* Castro says Mexico delayed flu alert due to Obama visit
* Cuba reports first case of H1N1 flu, a Mexican student
By Jeff Franks
HAVANA, May 12 (Reuters) - Former Cuban leader Fidel Castro has accused Mexico’s government of keeping an outbreak of H1N1 flu under wraps during a visit by U.S. President Barack Obama, after the Caribbean island reported its first confirmed case.
The Cuban government reported late on Monday a Mexican student in Cuba was found to have the new flu virus. Cuban state television said the student at a Cuban medical school became ill after returning from a trip home in late April. No more details were given of the student’s condition.
The Public Health Ministry said that it had found 84 people from eight countries with flu-like symptoms and that they and 511 other people who had contact with them had been tested for swine flu.
On April 28, Cuba suspended flights from Mexico, epicenter of the flu outbreak that has spread to at least 30 countries, in a move that upset Mexican President Felipe Calderon.
Calderon said in a television interview last week that he might cancel a planned trip to Cuba "as one of the unforeseen consequences of decisions that have no technical basis."
In an Internet column published late on Monday, Castro took offense at Calderon’s threat and said Mexico had not disclosed the flu outbreak as soon as it knew about it.
"The Mexican authorities did not inform the world of (the outbreak), awaiting the visit of Obama. Now they threaten us with suspending Calderon’s trip," he said.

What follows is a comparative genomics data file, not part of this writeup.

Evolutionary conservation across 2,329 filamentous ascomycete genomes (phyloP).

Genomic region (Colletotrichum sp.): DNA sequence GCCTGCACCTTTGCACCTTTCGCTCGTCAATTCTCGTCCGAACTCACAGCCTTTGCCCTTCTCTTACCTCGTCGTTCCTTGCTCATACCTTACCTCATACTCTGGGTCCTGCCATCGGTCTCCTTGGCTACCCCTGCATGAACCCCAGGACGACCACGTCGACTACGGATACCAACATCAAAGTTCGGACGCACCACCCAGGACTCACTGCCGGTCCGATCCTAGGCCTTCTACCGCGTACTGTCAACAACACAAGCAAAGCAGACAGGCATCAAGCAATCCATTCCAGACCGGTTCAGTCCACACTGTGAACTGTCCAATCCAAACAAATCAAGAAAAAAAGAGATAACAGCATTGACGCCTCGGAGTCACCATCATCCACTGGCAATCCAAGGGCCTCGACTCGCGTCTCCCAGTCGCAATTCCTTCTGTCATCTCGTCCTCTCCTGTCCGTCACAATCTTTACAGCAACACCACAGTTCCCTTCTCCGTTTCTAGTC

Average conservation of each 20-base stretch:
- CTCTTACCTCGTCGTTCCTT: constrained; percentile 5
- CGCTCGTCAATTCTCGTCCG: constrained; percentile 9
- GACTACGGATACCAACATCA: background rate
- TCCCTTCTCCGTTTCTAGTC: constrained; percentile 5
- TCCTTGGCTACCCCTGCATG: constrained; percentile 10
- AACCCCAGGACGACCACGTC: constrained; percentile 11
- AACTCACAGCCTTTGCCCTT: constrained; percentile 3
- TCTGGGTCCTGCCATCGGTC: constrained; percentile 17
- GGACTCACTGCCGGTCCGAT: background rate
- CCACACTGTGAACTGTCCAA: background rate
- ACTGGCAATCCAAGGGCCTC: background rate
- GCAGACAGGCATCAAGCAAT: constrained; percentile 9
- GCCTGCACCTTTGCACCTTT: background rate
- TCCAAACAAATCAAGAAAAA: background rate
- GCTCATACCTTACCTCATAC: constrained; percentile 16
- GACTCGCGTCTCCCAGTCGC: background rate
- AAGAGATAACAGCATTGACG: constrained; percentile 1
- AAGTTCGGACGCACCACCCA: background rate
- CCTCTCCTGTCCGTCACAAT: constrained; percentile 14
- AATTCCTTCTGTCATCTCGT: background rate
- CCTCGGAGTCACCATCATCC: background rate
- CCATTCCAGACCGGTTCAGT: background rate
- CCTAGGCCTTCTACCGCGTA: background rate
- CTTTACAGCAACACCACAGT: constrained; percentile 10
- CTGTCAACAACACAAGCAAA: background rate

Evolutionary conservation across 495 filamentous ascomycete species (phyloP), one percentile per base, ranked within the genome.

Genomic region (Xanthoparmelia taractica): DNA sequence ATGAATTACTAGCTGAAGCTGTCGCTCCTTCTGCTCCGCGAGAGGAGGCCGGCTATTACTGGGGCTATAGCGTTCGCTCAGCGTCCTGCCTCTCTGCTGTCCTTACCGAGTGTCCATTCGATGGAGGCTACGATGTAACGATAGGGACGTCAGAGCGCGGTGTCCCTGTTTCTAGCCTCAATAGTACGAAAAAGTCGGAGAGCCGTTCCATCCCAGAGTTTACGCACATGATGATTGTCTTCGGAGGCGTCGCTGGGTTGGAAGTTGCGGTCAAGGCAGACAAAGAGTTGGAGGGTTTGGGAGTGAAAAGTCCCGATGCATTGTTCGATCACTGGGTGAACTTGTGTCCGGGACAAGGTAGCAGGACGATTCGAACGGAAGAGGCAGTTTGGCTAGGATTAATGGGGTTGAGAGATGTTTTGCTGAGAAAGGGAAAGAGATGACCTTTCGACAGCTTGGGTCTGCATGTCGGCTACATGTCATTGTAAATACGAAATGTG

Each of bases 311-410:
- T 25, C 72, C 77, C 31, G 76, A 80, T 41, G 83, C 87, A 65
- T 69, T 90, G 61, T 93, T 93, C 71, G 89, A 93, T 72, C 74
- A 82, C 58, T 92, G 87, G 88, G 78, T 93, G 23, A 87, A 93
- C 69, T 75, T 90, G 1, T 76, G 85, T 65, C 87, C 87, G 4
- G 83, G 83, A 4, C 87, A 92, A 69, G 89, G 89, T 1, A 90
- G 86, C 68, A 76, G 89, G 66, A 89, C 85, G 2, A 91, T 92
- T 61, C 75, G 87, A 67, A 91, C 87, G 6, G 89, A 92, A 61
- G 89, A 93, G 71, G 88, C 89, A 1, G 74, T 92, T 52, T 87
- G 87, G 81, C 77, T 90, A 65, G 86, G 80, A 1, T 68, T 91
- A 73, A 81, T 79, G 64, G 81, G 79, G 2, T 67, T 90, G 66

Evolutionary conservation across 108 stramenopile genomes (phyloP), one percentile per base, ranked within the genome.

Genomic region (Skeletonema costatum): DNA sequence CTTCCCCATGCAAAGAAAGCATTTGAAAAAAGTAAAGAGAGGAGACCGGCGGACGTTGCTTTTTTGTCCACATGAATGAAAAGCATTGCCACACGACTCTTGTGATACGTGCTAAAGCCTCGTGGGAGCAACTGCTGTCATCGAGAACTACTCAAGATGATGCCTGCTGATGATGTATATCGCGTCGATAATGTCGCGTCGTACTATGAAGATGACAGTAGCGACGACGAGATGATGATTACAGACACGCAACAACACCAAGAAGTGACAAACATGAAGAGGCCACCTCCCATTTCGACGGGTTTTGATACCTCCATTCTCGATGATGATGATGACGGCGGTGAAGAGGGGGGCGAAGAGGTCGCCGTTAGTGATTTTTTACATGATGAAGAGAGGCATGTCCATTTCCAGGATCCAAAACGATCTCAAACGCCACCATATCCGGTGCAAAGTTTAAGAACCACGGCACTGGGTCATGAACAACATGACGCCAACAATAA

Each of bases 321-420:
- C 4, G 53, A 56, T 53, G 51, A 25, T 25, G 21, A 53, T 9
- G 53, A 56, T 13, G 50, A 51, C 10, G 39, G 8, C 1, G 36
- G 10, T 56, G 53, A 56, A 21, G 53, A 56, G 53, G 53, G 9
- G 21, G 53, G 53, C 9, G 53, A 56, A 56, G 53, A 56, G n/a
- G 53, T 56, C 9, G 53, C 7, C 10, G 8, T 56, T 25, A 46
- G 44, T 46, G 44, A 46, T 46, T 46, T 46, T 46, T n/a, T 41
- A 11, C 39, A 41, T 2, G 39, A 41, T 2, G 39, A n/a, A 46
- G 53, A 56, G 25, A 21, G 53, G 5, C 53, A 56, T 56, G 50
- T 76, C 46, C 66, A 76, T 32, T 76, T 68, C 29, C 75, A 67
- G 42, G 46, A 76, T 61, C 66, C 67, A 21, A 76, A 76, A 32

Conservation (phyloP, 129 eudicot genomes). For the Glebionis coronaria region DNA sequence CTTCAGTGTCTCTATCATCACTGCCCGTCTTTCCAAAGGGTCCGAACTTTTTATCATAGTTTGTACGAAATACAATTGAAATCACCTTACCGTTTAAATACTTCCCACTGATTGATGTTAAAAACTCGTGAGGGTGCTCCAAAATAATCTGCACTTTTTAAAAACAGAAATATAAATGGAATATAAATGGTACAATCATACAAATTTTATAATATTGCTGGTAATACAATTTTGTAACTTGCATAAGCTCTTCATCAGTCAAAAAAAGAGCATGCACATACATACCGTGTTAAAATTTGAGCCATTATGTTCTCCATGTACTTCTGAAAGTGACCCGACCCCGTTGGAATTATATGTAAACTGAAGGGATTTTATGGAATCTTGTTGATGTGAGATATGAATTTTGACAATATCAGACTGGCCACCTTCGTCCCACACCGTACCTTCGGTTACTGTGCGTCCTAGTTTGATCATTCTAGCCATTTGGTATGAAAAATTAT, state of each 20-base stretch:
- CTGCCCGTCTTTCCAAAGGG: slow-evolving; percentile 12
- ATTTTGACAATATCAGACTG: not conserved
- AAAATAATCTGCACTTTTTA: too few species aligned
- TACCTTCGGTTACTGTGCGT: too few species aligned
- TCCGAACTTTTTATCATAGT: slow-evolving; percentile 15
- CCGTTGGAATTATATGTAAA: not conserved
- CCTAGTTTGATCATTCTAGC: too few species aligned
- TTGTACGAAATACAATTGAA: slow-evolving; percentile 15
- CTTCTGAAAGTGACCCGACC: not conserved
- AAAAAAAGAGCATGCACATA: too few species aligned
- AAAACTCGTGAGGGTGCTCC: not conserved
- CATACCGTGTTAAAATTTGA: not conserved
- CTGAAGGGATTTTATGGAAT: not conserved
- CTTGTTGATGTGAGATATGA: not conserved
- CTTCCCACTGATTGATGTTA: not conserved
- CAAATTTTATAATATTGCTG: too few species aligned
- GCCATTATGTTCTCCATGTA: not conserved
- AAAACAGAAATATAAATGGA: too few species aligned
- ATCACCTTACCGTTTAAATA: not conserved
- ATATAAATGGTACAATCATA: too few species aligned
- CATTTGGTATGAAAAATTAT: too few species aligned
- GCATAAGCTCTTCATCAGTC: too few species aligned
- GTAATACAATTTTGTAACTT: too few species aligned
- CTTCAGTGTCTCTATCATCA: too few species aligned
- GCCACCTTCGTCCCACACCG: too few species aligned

Obama visited Mexico in mid-April on his way to the Summit of the Americas in Trinidad and Tobago. A federal agent who traveled with Obama was later reported to have come down with a mild case of swine flu.
"We and dozens of other countries are paying for the broken dishes (consequences) and on top of that they accuse us of harmful measures against Mexico," Castro wrote.
"The only thing that can be confirmed now is that (the flu) wasn’t brought here by the CIA. It came from Mexico," he said.
Calderon has rejected suggestions from critics that his country was slow to confront the H1N1 flu outbreak and has accused governments that restricted the movement of Mexican citizens and goods of discrimination.
Fidel Castro, who is 82, was replaced as Cuban president last year by his brother, Raul, but he retains a powerful voice through columns published in state-run media.
Mexican diplomats in Havana declined to comment on Castro’s comments in the column. (Reporting by Jeff Franks; Editing by Pascal Fletcher and Bill Trott)